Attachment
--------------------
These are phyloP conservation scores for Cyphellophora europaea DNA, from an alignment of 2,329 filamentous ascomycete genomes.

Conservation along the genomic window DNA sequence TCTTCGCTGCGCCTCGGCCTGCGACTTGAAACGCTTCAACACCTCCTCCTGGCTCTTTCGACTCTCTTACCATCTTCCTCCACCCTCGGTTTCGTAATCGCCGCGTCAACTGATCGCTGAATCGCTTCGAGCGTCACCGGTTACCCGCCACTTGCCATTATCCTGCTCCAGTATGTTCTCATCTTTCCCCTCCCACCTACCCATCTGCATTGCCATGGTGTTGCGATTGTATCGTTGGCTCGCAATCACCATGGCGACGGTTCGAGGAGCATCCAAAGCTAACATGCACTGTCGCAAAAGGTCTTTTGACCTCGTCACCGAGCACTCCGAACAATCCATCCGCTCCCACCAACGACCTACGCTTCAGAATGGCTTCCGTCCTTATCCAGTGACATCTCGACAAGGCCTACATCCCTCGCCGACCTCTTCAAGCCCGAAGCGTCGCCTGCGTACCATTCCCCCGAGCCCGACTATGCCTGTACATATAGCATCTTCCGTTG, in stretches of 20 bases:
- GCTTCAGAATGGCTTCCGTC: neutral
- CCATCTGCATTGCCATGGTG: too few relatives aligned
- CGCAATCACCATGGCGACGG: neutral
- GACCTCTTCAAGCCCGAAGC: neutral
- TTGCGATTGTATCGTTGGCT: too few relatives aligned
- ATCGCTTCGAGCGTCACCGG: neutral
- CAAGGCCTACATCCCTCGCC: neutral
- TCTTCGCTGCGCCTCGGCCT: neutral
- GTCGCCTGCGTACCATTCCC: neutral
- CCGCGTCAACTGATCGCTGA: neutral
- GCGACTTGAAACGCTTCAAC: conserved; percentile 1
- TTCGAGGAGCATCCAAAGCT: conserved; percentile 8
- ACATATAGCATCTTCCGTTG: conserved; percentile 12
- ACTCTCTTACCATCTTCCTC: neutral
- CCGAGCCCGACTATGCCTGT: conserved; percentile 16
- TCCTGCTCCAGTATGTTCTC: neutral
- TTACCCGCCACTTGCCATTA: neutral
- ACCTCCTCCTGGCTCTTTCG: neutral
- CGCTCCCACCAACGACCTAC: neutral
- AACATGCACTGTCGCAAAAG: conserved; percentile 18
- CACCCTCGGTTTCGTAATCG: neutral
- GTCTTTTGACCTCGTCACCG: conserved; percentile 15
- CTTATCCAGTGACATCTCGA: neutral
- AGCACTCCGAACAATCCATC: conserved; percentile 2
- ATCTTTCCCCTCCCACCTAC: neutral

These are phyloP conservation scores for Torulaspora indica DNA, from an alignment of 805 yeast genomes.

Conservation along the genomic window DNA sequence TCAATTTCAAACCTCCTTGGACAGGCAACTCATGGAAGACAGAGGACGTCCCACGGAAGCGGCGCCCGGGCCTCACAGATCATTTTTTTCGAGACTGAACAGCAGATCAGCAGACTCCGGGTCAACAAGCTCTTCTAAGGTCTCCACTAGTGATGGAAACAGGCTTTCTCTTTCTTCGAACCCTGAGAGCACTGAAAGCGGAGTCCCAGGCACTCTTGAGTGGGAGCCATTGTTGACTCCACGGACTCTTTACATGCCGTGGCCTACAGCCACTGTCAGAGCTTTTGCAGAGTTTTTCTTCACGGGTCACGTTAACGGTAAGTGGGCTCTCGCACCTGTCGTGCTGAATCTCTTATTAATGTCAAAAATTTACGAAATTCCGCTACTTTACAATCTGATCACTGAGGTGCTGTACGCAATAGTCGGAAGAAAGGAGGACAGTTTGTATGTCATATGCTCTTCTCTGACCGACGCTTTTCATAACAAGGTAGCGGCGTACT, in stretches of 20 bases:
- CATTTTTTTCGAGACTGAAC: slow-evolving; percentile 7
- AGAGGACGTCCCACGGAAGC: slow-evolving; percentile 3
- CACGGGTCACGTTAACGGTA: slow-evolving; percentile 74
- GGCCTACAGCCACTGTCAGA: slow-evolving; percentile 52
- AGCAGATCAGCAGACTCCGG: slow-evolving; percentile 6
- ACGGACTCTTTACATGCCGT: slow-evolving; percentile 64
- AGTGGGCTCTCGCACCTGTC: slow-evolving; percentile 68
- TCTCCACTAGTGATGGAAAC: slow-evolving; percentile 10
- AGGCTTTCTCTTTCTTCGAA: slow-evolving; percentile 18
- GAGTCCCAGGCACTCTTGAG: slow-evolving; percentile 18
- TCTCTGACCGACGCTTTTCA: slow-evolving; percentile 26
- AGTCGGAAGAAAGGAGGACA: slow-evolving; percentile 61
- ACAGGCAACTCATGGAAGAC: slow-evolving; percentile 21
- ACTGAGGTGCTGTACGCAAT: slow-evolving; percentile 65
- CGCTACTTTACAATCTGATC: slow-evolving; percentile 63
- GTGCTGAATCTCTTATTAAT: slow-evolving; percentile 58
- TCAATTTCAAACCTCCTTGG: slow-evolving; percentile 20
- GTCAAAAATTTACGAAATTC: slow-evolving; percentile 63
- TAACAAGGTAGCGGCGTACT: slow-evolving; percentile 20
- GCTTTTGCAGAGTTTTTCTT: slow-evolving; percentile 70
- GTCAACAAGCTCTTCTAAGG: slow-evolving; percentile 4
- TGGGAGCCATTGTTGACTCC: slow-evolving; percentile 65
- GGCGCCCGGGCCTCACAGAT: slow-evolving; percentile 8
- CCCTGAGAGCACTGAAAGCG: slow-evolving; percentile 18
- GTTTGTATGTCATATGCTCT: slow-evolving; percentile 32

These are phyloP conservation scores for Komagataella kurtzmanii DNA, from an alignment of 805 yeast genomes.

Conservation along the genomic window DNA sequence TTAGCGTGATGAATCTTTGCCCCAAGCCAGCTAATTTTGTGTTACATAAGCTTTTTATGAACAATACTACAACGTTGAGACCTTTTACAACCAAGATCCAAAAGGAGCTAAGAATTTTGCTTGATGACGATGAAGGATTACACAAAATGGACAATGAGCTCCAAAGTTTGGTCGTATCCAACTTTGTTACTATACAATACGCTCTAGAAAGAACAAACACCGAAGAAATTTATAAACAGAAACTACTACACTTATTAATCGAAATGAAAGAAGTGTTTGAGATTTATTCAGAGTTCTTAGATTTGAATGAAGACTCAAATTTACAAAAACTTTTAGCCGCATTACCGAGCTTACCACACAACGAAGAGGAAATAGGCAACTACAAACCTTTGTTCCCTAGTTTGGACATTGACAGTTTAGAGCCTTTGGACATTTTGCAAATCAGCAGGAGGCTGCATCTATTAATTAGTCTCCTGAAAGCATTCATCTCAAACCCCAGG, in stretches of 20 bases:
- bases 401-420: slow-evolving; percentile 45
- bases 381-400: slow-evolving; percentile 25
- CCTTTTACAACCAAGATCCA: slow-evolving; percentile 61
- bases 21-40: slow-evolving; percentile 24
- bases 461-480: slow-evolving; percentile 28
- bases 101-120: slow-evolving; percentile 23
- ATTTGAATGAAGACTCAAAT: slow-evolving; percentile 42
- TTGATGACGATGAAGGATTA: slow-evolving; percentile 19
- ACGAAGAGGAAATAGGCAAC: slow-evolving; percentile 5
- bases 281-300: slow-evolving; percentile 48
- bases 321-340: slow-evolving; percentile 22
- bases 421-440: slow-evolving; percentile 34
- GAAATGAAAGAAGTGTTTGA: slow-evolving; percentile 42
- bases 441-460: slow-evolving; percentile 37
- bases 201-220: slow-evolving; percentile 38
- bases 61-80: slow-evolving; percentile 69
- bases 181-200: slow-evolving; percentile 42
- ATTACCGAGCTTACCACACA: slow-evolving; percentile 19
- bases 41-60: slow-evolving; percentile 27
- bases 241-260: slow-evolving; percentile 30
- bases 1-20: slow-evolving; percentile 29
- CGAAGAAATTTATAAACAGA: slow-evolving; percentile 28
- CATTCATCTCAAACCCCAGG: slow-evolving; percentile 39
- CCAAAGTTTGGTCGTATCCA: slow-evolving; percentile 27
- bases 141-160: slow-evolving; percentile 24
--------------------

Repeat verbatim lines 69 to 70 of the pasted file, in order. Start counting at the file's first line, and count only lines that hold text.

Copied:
- GAAATGAAAGAAGTGTTTGA: slow-evolving; percentile 42
- bases 441-460: slow-evolving; percentile 37